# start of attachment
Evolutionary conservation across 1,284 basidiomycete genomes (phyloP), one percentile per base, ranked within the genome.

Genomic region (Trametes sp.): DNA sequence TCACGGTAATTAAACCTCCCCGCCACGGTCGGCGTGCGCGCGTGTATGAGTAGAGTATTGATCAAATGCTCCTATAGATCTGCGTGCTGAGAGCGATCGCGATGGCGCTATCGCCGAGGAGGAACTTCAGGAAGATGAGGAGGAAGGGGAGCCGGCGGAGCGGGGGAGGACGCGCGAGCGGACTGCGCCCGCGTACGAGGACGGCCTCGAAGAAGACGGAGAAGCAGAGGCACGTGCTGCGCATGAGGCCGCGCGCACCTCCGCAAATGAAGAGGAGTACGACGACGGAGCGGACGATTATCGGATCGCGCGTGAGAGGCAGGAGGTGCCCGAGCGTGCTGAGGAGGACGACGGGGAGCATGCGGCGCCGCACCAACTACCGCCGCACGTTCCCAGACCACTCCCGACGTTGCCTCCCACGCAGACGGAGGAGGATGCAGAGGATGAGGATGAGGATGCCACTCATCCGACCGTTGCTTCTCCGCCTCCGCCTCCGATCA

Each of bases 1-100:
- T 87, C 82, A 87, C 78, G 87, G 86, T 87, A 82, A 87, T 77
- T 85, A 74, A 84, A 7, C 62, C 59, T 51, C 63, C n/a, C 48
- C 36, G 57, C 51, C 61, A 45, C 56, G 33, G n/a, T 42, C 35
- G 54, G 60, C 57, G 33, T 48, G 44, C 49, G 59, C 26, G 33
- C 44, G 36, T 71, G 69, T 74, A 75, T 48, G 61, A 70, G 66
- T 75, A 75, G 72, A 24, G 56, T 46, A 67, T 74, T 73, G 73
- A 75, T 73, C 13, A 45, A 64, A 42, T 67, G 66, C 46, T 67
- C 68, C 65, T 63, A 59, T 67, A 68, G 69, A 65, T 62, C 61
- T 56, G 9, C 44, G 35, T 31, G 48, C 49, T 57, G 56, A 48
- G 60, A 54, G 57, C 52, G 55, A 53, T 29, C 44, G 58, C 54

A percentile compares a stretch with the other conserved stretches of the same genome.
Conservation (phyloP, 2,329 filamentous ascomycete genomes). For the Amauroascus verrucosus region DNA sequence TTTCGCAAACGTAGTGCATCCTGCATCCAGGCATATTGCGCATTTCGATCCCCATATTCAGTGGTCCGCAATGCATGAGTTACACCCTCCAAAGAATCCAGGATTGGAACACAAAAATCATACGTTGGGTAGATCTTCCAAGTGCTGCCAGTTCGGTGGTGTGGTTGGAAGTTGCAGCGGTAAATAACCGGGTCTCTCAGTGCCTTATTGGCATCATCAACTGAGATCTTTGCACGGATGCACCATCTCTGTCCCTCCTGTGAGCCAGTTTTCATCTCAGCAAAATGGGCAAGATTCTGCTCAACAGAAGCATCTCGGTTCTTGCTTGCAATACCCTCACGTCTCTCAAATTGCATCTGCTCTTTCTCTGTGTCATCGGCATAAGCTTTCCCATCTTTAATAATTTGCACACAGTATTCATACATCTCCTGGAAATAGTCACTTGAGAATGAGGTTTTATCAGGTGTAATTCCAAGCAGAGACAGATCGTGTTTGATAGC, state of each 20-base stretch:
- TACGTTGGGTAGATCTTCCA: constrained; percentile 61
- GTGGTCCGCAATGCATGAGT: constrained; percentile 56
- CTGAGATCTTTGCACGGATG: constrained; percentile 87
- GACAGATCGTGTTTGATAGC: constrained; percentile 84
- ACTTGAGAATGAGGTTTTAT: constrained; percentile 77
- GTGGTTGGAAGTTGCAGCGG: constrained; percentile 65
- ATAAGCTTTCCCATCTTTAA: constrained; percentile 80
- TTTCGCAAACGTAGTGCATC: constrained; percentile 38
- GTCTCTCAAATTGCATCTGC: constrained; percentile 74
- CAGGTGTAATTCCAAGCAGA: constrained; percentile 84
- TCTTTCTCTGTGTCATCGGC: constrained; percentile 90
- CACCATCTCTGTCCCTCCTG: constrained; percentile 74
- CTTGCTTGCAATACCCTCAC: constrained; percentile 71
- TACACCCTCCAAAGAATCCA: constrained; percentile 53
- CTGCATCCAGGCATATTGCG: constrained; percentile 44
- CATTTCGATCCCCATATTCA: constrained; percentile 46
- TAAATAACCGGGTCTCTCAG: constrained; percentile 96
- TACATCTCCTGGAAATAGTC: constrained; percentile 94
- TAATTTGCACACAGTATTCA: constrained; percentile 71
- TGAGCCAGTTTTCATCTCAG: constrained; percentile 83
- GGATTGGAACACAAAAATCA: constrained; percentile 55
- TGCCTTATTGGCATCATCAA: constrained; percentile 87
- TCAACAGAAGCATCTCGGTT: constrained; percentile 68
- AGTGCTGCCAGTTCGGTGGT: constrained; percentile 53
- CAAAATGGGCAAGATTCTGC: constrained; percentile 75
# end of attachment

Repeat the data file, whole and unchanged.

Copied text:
Evolutionary conservation across 1,284 basidiomycete genomes (phyloP), one percentile per base, ranked within the genome.

Genomic region (Trametes sp.): DNA sequence TCACGGTAATTAAACCTCCCCGCCACGGTCGGCGTGCGCGCGTGTATGAGTAGAGTATTGATCAAATGCTCCTATAGATCTGCGTGCTGAGAGCGATCGCGATGGCGCTATCGCCGAGGAGGAACTTCAGGAAGATGAGGAGGAAGGGGAGCCGGCGGAGCGGGGGAGGACGCGCGAGCGGACTGCGCCCGCGTACGAGGACGGCCTCGAAGAAGACGGAGAAGCAGAGGCACGTGCTGCGCATGAGGCCGCGCGCACCTCCGCAAATGAAGAGGAGTACGACGACGGAGCGGACGATTATCGGATCGCGCGTGAGAGGCAGGAGGTGCCCGAGCGTGCTGAGGAGGACGACGGGGAGCATGCGGCGCCGCACCAACTACCGCCGCACGTTCCCAGACCACTCCCGACGTTGCCTCCCACGCAGACGGAGGAGGATGCAGAGGATGAGGATGAGGATGCCACTCATCCGACCGTTGCTTCTCCGCCTCCGCCTCCGATCA

Each of bases 1-100:
- T 87, C 82, A 87, C 78, G 87, G 86, T 87, A 82, A 87, T 77
- T 85, A 74, A 84, A 7, C 62, C 59, T 51, C 63, C n/a, C 48
- C 36, G 57, C 51, C 61, A 45, C 56, G 33, G n/a, T 42, C 35
- G 54, G 60, C 57, G 33, T 48, G 44, C 49, G 59, C 26, G 33
- C 44, G 36, T 71, G 69, T 74, A 75, T 48, G 61, A 70, G 66
- T 75, A 75, G 72, A 24, G 56, T 46, A 67, T 74, T 73, G 73
- A 75, T 73, C 13, A 45, A 64, A 42, T 67, G 66, C 46, T 67
- C 68, C 65, T 63, A 59, T 67, A 68, G 69, A 65, T 62, C 61
- T 56, G 9, C 44, G 35, T 31, G 48, C 49, T 57, G 56, A 48
- G 60, A 54, G 57, C 52, G 55, A 53, T 29, C 44, G 58, C 54

A percentile compares a stretch with the other conserved stretches of the same genome.
Conservation (phyloP, 2,329 filamentous ascomycete genomes). For the Amauroascus verrucosus region DNA sequence TTTCGCAAACGTAGTGCATCCTGCATCCAGGCATATTGCGCATTTCGATCCCCATATTCAGTGGTCCGCAATGCATGAGTTACACCCTCCAAAGAATCCAGGATTGGAACACAAAAATCATACGTTGGGTAGATCTTCCAAGTGCTGCCAGTTCGGTGGTGTGGTTGGAAGTTGCAGCGGTAAATAACCGGGTCTCTCAGTGCCTTATTGGCATCATCAACTGAGATCTTTGCACGGATGCACCATCTCTGTCCCTCCTGTGAGCCAGTTTTCATCTCAGCAAAATGGGCAAGATTCTGCTCAACAGAAGCATCTCGGTTCTTGCTTGCAATACCCTCACGTCTCTCAAATTGCATCTGCTCTTTCTCTGTGTCATCGGCATAAGCTTTCCCATCTTTAATAATTTGCACACAGTATTCATACATCTCCTGGAAATAGTCACTTGAGAATGAGGTTTTATCAGGTGTAATTCCAAGCAGAGACAGATCGTGTTTGATAGC, state of each 20-base stretch:
- TACGTTGGGTAGATCTTCCA: constrained; percentile 61
- GTGGTCCGCAATGCATGAGT: constrained; percentile 56
- CTGAGATCTTTGCACGGATG: constrained; percentile 87
- GACAGATCGTGTTTGATAGC: constrained; percentile 84
- ACTTGAGAATGAGGTTTTAT: constrained; percentile 77
- GTGGTTGGAAGTTGCAGCGG: constrained; percentile 65
- ATAAGCTTTCCCATCTTTAA: constrained; percentile 80
- TTTCGCAAACGTAGTGCATC: constrained; percentile 38
- GTCTCTCAAATTGCATCTGC: constrained; percentile 74
- CAGGTGTAATTCCAAGCAGA: constrained; percentile 84
- TCTTTCTCTGTGTCATCGGC: constrained; percentile 90
- CACCATCTCTGTCCCTCCTG: constrained; percentile 74
- CTTGCTTGCAATACCCTCAC: constrained; percentile 71
- TACACCCTCCAAAGAATCCA: constrained; percentile 53
- CTGCATCCAGGCATATTGCG: constrained; percentile 44
- CATTTCGATCCCCATATTCA: constrained; percentile 46
- TAAATAACCGGGTCTCTCAG: constrained; percentile 96
- TACATCTCCTGGAAATAGTC: constrained; percentile 94
- TAATTTGCACACAGTATTCA: constrained; percentile 71
- TGAGCCAGTTTTCATCTCAG: constrained; percentile 83
- GGATTGGAACACAAAAATCA: constrained; percentile 55
- TGCCTTATTGGCATCATCAA: constrained; percentile 87
- TCAACAGAAGCATCTCGGTT: constrained; percentile 68
- AGTGCTGCCAGTTCGGTGGT: constrained; percentile 53
- CAAAATGGGCAAGATTCTGC: constrained; percentile 75